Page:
We all develop patterns of thinking over our lifetime, many of which are unconscious and can undermine our mental health by trapping us in painful moods. There are ways to break the pattern: a 2016 study again validated Mindfulness-Based Cognitive Therapy (MBCT) for treating depression.
One premise of MBCT is that greater awareness of the content of our thoughts—cultivated through mindfulness practice—allows us to recognize destructive mental habits and, over time, create new approaches around even the most challenging experiences.
One mindfulness practice that builds awareness of thoughts is called “watching the weather.” The aim isn’t to disconnect from life. At some other time, we may choose to problem solve or run with a creative idea. But for a few minutes we let it all slide, give ourselves a mental rest, and observe the passing mental clouds.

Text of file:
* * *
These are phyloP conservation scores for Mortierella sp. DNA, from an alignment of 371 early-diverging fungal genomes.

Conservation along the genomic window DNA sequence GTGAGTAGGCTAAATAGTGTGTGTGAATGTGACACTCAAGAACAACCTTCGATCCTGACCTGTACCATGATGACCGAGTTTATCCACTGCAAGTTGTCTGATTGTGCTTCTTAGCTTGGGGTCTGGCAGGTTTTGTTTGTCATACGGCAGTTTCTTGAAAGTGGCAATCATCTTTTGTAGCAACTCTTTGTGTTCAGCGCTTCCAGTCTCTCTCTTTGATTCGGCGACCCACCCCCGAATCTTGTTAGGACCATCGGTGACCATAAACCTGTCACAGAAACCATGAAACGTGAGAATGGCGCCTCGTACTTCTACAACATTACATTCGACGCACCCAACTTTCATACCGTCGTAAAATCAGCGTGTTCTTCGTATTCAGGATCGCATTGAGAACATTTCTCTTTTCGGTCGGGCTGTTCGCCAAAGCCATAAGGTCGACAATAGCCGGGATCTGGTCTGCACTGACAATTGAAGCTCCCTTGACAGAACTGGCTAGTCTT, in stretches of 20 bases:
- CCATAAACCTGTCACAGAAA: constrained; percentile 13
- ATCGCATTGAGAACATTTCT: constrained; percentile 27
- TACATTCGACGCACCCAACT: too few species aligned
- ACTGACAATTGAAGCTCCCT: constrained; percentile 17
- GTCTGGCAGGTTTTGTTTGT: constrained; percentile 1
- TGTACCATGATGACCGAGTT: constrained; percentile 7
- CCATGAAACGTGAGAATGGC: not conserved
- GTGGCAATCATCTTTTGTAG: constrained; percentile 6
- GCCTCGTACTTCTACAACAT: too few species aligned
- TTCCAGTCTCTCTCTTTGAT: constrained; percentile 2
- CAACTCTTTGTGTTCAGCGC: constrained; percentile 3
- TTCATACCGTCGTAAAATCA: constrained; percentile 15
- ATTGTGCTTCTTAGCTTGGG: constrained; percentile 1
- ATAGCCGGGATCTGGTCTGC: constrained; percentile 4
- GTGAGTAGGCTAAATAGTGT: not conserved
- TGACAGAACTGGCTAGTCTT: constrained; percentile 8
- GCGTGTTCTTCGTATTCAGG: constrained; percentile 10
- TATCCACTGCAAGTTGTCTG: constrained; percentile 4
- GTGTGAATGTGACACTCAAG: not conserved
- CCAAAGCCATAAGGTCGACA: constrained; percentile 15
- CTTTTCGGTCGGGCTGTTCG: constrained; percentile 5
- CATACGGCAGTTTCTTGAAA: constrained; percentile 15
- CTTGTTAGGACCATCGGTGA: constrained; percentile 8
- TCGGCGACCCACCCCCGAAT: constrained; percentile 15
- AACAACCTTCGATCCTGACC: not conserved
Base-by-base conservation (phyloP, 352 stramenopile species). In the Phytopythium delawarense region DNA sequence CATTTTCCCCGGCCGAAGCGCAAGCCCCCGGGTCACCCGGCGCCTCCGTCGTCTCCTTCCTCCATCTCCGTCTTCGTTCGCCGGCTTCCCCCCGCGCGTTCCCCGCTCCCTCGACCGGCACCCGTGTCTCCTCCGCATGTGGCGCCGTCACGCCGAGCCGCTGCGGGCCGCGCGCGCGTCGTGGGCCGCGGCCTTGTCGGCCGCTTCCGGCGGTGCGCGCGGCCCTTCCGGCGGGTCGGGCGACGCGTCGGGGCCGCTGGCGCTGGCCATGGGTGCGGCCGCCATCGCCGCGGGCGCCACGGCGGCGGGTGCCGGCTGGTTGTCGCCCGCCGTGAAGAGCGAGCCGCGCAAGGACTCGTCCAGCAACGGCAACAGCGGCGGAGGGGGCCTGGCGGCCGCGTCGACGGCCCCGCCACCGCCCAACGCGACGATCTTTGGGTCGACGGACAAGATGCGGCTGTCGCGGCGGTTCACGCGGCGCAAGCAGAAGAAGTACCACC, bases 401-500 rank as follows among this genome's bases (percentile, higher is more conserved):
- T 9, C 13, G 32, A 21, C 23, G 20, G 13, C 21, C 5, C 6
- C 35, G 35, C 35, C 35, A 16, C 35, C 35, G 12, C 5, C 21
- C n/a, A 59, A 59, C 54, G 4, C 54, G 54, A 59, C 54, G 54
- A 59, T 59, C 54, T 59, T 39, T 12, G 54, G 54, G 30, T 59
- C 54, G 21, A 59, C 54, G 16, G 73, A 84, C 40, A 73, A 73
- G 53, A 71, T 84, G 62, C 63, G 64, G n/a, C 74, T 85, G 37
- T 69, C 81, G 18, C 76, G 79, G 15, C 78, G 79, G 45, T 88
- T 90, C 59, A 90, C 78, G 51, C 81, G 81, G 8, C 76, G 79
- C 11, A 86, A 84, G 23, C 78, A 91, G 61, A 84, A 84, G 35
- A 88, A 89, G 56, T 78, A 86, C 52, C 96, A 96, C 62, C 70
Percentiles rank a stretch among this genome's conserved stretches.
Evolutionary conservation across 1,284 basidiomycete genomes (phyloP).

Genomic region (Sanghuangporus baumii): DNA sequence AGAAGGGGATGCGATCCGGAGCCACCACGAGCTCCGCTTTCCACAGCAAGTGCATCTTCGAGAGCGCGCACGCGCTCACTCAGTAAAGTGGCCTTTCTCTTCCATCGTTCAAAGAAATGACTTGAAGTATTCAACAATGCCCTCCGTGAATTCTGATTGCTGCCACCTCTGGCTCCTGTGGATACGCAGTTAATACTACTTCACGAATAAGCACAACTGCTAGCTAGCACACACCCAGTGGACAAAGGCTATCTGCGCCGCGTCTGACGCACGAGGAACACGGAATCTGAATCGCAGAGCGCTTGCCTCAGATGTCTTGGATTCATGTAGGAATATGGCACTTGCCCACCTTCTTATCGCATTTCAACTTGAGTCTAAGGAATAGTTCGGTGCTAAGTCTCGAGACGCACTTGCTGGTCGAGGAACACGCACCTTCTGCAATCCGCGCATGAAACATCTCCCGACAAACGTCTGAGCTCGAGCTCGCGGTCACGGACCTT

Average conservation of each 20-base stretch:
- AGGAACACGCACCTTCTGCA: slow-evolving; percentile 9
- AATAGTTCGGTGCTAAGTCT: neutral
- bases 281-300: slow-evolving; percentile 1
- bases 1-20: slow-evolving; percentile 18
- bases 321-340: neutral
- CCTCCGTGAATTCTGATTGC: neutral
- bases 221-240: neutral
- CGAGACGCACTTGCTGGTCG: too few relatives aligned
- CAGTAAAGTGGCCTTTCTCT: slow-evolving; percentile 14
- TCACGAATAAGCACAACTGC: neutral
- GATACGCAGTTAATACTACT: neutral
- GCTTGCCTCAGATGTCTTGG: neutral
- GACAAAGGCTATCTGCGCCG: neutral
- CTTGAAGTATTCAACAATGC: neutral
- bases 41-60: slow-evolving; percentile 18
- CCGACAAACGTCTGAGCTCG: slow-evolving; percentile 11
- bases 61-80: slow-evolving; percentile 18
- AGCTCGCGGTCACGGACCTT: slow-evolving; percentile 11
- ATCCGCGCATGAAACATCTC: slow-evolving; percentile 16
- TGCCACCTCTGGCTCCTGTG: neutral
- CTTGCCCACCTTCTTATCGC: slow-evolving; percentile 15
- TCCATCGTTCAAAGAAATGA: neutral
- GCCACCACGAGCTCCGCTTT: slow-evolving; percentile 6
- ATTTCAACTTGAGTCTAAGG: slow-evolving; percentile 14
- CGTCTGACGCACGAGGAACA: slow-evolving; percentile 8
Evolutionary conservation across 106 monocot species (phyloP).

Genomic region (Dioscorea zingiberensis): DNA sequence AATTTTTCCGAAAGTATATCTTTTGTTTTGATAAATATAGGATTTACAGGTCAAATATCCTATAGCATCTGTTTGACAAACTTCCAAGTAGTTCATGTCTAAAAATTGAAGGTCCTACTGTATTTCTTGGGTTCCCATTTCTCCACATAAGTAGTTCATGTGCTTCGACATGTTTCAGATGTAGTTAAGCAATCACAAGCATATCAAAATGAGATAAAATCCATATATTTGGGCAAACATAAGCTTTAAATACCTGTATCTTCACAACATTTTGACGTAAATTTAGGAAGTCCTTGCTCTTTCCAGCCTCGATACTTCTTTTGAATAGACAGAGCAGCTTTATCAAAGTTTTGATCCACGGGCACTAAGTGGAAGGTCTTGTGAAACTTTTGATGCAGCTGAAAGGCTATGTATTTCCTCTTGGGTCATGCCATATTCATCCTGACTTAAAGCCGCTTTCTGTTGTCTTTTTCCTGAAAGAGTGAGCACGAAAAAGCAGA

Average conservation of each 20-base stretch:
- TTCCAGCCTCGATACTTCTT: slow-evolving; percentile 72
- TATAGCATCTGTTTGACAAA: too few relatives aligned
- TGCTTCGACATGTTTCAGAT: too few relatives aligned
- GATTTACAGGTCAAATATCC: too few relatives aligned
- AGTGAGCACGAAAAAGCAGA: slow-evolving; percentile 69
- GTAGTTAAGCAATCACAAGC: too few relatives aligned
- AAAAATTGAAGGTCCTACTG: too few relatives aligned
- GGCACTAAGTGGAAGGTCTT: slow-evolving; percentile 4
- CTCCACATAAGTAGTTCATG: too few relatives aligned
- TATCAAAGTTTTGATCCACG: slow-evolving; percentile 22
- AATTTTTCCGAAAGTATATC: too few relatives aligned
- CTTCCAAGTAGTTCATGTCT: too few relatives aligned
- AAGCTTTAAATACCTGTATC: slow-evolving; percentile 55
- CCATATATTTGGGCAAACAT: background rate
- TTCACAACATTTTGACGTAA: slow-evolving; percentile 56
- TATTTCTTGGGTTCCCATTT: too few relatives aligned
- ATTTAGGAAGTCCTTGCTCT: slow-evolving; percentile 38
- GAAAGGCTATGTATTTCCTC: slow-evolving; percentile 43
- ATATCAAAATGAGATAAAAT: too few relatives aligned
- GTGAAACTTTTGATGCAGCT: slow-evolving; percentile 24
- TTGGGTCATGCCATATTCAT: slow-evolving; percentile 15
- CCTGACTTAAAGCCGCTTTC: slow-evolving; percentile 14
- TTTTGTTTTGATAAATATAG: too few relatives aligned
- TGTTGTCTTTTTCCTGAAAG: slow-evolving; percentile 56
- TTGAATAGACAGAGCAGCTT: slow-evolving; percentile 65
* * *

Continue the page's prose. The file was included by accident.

• Take a few minutes to observe your thoughts.
• As thoughts surface, ask yourself: Is it true? Negative thoughts might arise: I’m not good enough to handle this. If she doesn’t get her act together, she’ll never get into college. But is it true? So much of what feels fixed or permanent turns out to be assumption, conjecture, or fantasy. After you’ve asked yourself this question of a particular thought you are having, try to gently let the thought go.
• Note the directions your mind tends toward: specific storylines or thoughts, boredom, hunger, etc.
• Become aware of habits, then note them as habits. Let go of what you choose, and see what else you might influence moving forward.